Babies and ChildrenLittle dictator syndrome: what it is like and what to do

Little dictator syndrome: what it is like and what to do

What is the syndrome of the little dictator and what symptoms help us to know if our son is or not? We also offer you some tips on what you should do about it to help him in his behavior.

The little one has come home, we fill him with love and, as we often say, we make him the King of it. We shower him with gifts, we prevent him from feeling uncomfortable, and we pamper him and inadvertently try to give him every whim.

In principle, something that we see as positive can transform our son over time into a  small dictator. By dictator we understand that person who abuses his authority and harshly treats others.

The dictator, is he born or is he made?

It is true that children, from the time they are in the last stages of pregnancy and at the beginning of their first days, carry with them part of the genetic load that will form their character. But definitely genetics do not mark or turn our son into a dictator.

From 6 years of age and up to adolescence, this syndrome can begin to appear and can later become a pronounced personality characteristic in adulthood. Obviously the bigger our dictator, the more difficulties we will have to mitigate him and educate him with adequate guidelines.

Little Dictator Syndrome

We can talk about our son becoming a little dictator when the roles at home have changed. It is the child who rules and the parents who obey. The child who explodes in anger and the parents who hide.

Children who demand and parents who surrender. Appearing in many cases both verbal and physical violent episodes in order to achieve the objectives.

Spotting the dictator: what he is usually like

Today, with tight schedules and calendars without spaces, many parents are forced to leave their children at daycare or with a family member. In recent years, parents’ feelings of guilt have increased and, as such, “compensations”.

“Since I haven’t seen the child all day today, I’m going to give him a toy”, “I’m going to let him go to bed later”, “it doesn’t matter if he doesn’t pick up”, “he gets angry with me because I haven’t been with him”, “I’m going to reward him.” In this way the child is not compensated, in this way he is creating a small person who does and says what he wants, always being justified and without consequences.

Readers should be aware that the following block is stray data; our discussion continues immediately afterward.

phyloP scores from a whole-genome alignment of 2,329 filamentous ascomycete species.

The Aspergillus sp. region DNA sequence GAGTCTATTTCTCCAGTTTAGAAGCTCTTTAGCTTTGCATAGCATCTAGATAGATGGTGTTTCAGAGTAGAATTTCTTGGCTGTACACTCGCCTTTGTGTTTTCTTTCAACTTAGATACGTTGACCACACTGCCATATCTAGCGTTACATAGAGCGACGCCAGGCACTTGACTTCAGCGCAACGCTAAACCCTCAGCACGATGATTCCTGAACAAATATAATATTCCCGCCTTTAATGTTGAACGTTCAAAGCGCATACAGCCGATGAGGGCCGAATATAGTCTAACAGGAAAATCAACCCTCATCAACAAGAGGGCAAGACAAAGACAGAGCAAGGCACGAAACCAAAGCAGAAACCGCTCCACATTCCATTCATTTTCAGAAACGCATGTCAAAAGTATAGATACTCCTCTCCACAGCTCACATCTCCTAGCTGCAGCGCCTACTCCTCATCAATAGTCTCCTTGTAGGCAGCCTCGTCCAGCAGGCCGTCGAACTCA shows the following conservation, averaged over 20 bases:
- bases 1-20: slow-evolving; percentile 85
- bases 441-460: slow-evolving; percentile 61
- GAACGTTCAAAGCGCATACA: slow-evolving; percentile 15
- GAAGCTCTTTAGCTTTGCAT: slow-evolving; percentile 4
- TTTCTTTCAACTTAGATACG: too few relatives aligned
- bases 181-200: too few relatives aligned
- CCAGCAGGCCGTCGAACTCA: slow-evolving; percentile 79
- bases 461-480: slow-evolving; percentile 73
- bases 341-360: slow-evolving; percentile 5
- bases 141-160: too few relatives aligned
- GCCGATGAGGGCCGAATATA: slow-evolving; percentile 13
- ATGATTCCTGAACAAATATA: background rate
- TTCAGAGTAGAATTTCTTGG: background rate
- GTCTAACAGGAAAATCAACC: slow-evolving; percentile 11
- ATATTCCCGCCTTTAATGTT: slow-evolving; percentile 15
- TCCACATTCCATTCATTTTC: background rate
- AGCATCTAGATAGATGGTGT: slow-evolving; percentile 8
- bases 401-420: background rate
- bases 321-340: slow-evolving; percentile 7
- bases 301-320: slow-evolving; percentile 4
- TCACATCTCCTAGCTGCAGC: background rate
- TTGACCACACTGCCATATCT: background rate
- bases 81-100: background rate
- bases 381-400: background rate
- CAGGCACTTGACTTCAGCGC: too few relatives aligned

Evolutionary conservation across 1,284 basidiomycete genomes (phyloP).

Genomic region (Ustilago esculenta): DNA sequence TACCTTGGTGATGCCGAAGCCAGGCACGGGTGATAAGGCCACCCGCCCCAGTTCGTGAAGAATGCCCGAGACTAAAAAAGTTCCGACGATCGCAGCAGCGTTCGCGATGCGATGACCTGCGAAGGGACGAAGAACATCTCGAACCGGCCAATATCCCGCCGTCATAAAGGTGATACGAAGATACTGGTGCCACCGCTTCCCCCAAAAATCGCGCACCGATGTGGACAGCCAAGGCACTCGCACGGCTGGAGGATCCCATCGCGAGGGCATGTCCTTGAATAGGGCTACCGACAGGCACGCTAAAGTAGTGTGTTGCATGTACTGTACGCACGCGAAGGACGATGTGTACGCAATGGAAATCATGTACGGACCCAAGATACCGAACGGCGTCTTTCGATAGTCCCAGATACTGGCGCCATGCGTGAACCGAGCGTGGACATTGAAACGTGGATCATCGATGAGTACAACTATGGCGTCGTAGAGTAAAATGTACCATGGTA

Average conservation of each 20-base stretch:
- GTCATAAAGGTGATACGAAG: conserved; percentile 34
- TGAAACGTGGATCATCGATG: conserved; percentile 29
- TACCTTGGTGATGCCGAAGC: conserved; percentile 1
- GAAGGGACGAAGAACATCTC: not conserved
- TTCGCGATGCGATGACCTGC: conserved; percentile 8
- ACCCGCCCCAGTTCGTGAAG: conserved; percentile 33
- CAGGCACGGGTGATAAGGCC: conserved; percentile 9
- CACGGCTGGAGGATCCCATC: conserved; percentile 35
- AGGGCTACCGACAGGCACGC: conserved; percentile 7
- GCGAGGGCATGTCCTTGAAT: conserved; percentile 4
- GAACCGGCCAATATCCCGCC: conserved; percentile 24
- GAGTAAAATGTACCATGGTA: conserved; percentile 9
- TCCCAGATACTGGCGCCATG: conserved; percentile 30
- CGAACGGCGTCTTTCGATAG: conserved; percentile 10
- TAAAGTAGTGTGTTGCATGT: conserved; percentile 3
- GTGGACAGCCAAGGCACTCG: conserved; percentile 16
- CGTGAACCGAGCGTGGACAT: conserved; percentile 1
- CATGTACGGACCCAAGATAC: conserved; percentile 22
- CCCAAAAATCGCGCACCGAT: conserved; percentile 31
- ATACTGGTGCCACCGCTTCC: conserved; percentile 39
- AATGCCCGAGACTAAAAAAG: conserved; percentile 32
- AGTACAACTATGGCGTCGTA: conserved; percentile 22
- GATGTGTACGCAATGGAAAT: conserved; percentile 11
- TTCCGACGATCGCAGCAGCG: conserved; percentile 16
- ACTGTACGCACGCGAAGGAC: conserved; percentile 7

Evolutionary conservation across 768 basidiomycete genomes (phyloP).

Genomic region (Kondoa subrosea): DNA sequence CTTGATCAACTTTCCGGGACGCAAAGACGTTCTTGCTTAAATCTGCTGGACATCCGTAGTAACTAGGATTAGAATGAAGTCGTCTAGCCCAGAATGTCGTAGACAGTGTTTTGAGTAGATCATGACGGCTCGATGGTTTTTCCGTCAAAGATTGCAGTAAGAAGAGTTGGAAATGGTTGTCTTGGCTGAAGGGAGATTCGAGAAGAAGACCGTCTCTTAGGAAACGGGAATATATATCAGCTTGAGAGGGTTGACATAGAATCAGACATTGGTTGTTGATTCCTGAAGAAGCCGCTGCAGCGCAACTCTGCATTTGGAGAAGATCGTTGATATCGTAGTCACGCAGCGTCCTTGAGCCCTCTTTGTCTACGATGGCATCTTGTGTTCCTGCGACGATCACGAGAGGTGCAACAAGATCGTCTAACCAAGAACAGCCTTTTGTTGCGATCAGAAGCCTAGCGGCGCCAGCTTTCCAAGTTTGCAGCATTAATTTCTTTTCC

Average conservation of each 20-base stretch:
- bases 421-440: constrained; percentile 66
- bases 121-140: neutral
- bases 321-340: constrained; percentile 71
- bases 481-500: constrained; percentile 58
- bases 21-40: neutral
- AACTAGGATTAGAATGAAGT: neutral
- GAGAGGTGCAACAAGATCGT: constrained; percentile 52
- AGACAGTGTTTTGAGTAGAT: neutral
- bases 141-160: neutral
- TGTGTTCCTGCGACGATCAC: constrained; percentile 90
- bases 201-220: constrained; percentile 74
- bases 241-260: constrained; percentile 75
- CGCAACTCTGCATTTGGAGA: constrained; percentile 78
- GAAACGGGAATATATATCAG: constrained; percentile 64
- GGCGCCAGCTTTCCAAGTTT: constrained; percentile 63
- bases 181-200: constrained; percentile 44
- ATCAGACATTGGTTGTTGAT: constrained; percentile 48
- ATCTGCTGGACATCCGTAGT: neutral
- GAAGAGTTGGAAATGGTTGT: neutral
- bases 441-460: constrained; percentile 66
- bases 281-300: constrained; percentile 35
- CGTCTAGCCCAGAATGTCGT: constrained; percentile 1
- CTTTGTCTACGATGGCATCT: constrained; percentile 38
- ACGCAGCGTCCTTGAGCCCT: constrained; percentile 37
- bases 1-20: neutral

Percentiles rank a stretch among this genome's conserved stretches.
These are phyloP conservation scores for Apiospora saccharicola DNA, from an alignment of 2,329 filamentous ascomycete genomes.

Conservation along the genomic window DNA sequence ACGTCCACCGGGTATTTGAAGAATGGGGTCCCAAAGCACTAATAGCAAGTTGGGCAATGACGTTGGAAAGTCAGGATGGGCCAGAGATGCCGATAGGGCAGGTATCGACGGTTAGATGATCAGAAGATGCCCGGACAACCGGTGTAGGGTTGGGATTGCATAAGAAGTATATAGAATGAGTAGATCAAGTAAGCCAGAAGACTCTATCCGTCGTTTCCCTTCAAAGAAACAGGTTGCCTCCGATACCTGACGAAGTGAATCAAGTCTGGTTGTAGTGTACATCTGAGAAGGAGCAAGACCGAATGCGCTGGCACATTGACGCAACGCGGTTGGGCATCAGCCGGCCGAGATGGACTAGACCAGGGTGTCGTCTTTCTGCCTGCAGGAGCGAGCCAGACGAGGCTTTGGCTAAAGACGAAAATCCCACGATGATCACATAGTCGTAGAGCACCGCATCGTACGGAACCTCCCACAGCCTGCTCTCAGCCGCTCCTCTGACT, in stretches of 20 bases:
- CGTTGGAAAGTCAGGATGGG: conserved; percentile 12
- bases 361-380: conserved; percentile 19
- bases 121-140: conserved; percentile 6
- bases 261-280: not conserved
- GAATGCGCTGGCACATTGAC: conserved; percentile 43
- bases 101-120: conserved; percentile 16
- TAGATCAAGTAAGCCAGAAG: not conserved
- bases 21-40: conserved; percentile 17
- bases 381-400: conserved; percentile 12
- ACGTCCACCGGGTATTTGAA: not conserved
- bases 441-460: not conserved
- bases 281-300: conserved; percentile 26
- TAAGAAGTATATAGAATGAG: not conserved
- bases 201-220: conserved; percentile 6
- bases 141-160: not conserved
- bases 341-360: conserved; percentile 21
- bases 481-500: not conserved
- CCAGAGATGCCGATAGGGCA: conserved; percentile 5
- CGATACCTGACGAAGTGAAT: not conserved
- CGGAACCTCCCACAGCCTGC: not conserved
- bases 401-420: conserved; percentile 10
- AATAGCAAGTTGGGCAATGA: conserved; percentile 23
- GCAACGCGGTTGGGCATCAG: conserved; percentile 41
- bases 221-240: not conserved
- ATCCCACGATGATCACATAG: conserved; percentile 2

Below we will list some personal characteristics that can help us to recognize if at home we are creating a small dictator:

  • He is hedonistic: he always looks for activities that comfort him and give him pleasure without taking into account other situations.
  • He is egocentric: his center of thought is him. He does not notice others or put himself in their place.
  • He has a low tolerance for frustration: as soon as a situation escapes his grasp or things are not done in his own way, he explodes, mounts, yells, kicks, etc.
  • They have manipulative behaviors: they are capable of manipulating the people around them using shame, guilt or lying in their favor.
  • They have no sense of responsibility or it is very low: the tasks have to be done for him and he does not need to explain anything to anyone. Since they get used to being constantly justified.

I think my son is a little dictator, what do I do?

You must first acknowledge it. You and your family. This fact is complicated since we tend to think that we do not know how to educate, that we are negligent and that we are above harming when we believe that we are favoring. Nobody is born knowing, and educating is learned by educating.

Once the problem is recognized, take action. The most important thing is to establish a coherent educational line in relation to the closest people who are taking care of your child’s education. In other words, the family must establish the same guidelines, punishments, limits and rewards for the child’s behavior.

Be clear about the limits and do not lower your guard. He has to understand that the borders are drawn by you. Don’t justify the behaviors and work them through routines, routines, and more routines.

Fight your child’s confrontations and challenges with love and understanding but without giving up your limits. Don’t yell at him, make him understand how things are. React calmly and make yourself respected by simply not letting your child take ground that does not belong to him. Don’t get into arguments, just remember the rules and repeat them. Be strong and remember that education is a long-distance race and not a miracle.

Try to teach him empathy and always be an example for him. Work responsibility and awareness and impact of their actions with others.

You are not alone, contact the school, they will know how to guide you or they will refer you to a specialist in the event that this syndrome is at its peak.

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